By Jake Rossen
By Jesse Marx
By Michelle LeBow
By Alleen Brown
By Maggie LaMaack
By CP Staff
By Jesse Marx
The beers: PDBC's underdog mission is to introduce the Twin Cities to some of the less common beer styles through an eco-friendly process, and it seems that the stranger the brew, the better they do. Their flagship beers are the Pubstitute, a Scottish session ale that proved a little too watery for our taste, and the Patersbier, a crisp, perfumey golden ale that is excellent for day-drinking. But the ones that left a far more indelible impression were the oddballs. Infidelity, a cheekily marketed, dark and hoppy Burton ale, was full of herbs and mystery — a beer that will easily tempt you into cheating on your old standby order; the Hau Ruck, a surprisingly low ABV German-style that started out chocolatey sweet but balanced itself out with a sour finish; and finally the Scytheman, a Polish brew that ended up being the biggest surprise and runaway winner of the bunch. Though it has all the smoky, meaty intensity of a porter, this beer pours crystal clear and drinks almost like a spicy, bready cider. Wholly unique and most definitely not a poor decision.
The location: Even from the intersection of Central and Broadway in the Arts District of Northeast, you still wouldn't know that 612 is there. Thankfully there's a glowing red light atop the Broadway Building that acts a beacon to the brewery, and as you wind down behind it, the sheer size and ambition of the operation are revealed — first in the monolithic-looking patio and mini amphitheater and then in the high-ceilinged, mural-decorated taproom. An ideal Central Avenue bar crawl should include dinner and drinks at Sen Yai Sen Lek, a stop for samples at 612, country karaoke at the Vegas Lounge, and dancing at Lush.
The vibe: Maybe it was the multiple stretch limos attempting to navigate the parking lot or the Mötley Crüe blaring outside (courtesy of the Heavy Metal Grill food truck, which sells an item called "my ex-husbands nutz"), but 612 feels raucous, slick, and almost pristine in its newness. If it weren't for the fact that it's actually housed in an old building, 612 Brew's taproom would almost feel factory-made. That's not to say it doesn't have character, it's just much more like drinking in a full-blown, Target Center-adjacent bar than some of the other local taprooms.
Dangerous Man Brewing 1300 Second St. NE, Minneapolis 612.209.2626 dangerousmanbrewing.com
Fulton Beer 414 Sixth Ave. N., Minneapolis 612.333.3208 fultonbeer.com
Harriet Brewing 3036 Minnehaha Ave., Minneapolis 612.315.4633 harrietbrewing.com
Pour Decisions Brewing Company 1744 Terrace Dr., Roseville 612.567.6871 pourdecisionsbrewery.com
612 Brew 945 Broadway St., Minneapolis 612.217.0437 612Brew.com
Steel Toe Brewing 4848 W. 35th St., St. Louis Park
Indeed Brewing 711 15th Ave. NE, Minneapolis 612.843.5090 indeedbrewing.com
The beers: While the other breweries may have one sessionable ale or a lighter lager, 612 Brew's focus is on the lower-alcohol styles. You can order them by the pint or in flights served on an ingenious little paddle that allows servers to fill all the glasses simultaneously. The paddle also makes a handy portable table, which you might need during the extra-busy periods. There's the Six, an American pale ale; the assertive Zero Hour, a treacly black ale; and the citrusy, rye-forward Rated R. But the beer we liked best might not be to everyone's taste, kind of like the fruity-flavored vodkas that give all the fabulous ones out there a bad reputation. The Mary-Ann, a German-style beer brewed with 25 pounds of fresh ginger, did a better job of waking us up than our mug of morning coffee. It's so spicy, so fresh, and it opens up your sinuses to help you experience the next wave of flavors that develop as the beer goes down.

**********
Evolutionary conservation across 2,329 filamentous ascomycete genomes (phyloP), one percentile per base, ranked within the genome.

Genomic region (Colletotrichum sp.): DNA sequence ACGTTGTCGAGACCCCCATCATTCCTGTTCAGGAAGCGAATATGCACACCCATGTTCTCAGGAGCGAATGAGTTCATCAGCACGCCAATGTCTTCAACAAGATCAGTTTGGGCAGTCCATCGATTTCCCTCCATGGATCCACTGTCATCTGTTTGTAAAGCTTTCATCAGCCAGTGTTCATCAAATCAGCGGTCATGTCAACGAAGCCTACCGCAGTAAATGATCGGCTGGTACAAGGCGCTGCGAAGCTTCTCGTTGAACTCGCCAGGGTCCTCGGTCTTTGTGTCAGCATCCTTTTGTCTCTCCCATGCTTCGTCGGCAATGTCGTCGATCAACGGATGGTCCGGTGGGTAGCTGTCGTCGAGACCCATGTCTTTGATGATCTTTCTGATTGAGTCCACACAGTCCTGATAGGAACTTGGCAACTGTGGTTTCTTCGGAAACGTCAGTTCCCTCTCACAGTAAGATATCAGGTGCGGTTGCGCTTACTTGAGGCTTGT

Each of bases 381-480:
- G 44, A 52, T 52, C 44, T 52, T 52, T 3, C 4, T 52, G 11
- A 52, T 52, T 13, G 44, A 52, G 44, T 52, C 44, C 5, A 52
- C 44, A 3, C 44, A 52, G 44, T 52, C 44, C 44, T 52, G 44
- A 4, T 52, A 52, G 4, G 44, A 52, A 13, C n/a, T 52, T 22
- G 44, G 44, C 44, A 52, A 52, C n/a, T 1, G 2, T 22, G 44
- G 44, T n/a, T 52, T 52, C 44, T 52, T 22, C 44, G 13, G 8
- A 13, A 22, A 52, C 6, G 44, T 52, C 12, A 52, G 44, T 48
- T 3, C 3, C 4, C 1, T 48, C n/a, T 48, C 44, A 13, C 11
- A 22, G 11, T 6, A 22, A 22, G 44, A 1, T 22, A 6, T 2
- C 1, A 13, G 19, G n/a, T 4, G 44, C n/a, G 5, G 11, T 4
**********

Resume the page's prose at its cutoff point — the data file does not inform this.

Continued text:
The location: Located in an office park that seems incongruous with its decidedly blue collar-sounding name, Steel Toe Brewing in St. Louis Park has one of the smallest taprooms on the list but also offers some of the biggest beers of the bunch. There's not much else of note nearby, but it's only a five-minute drive from Park Tavern, so if you're planning a group outing any time soon, consider an evening of bowling followed by good beer. People will like it much more than a scavenger hunt or some other team-building thing you think sounds like a good idea, we promise.
The vibe: Compared to the commissioned artwork and architectural nuances present in most of the other taprooms, Steel Toe feels downright austere. But the no-gimmicks, no-frills environment means beer takes precedence, and the crowd is never obnoxious. Head brewer Jason Schoneman, a transplant from Pacific City, Oregon, designed and built much of the taproom himself and embodies Steel Toe's straightforward, self-sufficient "find a stool and grab yourself a pint" attitude. Food trucks including House of Hunger, Gastrotruck, and Tot Boss all stop by on occasion, but the brewery is cool with you getting Pizza Lucé delivered right to your seat if you're hungry.
The beers: There are eight on tap, with four mainstays including Provider Ale — aromatic, unfiltered, and easy-drinking; Rainmaker Double Red Ale, a simultaneously bitter and malty, complex copper brew; the Size 7 IPA, an underappreciated hop-slapper in a town where we like our IBUs toward the higher end of the scale; and Dissent Dark Ale, a rich, oatmeal-y and chewy dark brew. Four more limited release and seasonal beers round out the selection. Right now it's Lunker, an English barleywine ale that always seems to clean up at competitions, and a barrel-aged Wee Heavy. Growlers are available for purchase and re-filling right from the taproom. After tasting these beers and chatting up the brewers, it's hard to leave with just one.